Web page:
/Zi is used to create a .pdb file for symbols (which will be useful to us).
/INCREMENTAL:NO has been set to instruct
cl not to use the incremental linker. This is because the incremental linker is essentially used for optimization, which can create things like jump thunks. Jump thunks are essentially small functions that only perform a jump to another function. An example would be, instead of
call function1, the program would actuall perform a
j_function1 would simply be a function that performs a
jmp function1 instruction. This functionality will be turned off for brevity. Since our “dummy program” is so simple, it will be optimized very easily. Knowing this, we are disabling incremental linking in order to simulate a “Release” build (we are currently building “Debug” builds) of an application, where incremental linking would be disabled by default. However, none of this is really prevalent here- just a point of contention to the reader. Just know we are doing it for our purposes.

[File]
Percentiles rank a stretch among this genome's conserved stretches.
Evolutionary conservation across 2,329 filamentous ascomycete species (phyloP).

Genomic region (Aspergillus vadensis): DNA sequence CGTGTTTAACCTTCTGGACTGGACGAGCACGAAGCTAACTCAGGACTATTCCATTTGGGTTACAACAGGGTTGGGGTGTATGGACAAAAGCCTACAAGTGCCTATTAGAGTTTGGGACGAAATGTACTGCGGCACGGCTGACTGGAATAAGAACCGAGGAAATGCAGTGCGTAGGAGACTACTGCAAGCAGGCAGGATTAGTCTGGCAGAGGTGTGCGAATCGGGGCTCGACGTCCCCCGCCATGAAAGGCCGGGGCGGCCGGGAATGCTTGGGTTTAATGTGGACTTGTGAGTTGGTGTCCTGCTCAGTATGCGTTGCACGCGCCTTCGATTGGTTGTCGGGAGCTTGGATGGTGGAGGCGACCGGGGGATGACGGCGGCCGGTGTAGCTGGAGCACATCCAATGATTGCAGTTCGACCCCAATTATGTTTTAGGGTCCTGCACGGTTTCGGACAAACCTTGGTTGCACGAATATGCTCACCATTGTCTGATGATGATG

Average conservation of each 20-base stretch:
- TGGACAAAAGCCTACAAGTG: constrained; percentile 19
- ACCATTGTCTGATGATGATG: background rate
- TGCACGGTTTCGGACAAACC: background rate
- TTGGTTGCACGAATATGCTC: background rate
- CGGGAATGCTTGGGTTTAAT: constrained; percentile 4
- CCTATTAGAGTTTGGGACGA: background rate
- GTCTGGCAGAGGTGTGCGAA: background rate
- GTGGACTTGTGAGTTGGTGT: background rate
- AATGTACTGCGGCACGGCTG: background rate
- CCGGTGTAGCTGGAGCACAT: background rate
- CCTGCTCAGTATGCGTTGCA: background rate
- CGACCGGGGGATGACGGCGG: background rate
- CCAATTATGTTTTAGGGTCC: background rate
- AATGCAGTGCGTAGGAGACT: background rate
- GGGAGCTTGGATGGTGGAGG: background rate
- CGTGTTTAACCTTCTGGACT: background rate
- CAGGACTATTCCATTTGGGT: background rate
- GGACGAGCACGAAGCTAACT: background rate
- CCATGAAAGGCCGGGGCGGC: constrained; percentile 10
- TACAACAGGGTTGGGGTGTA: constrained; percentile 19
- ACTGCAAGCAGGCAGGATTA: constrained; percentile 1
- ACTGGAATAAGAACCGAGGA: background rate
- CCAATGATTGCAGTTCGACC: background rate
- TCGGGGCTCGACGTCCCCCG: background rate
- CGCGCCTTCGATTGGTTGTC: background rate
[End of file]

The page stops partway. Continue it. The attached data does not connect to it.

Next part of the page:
The result of the compilation command will place the output file, named
Source.exe in this case, into the current directory along with a symbol file (.pdb). Now, we can open this application in IDA (you’ll need to run IDA as an administrator, as the application is in a privileged directory). Let’s take a look at the
Let’s examine the assembly above. The above function loads the
void (*cfgTest1) function pointer into RCX. Since
void (*cfgTest1) is a function pointer to an array, the value in RCX itself isn’t what is needed to jump to the array. Only when RCX is dereferenced in the
call qword ptr [rcx+rax] instruction does program execution actually perform a control flow transfer to
void (*cfgTest1)’s first index- which is
void cfgTest(). This is why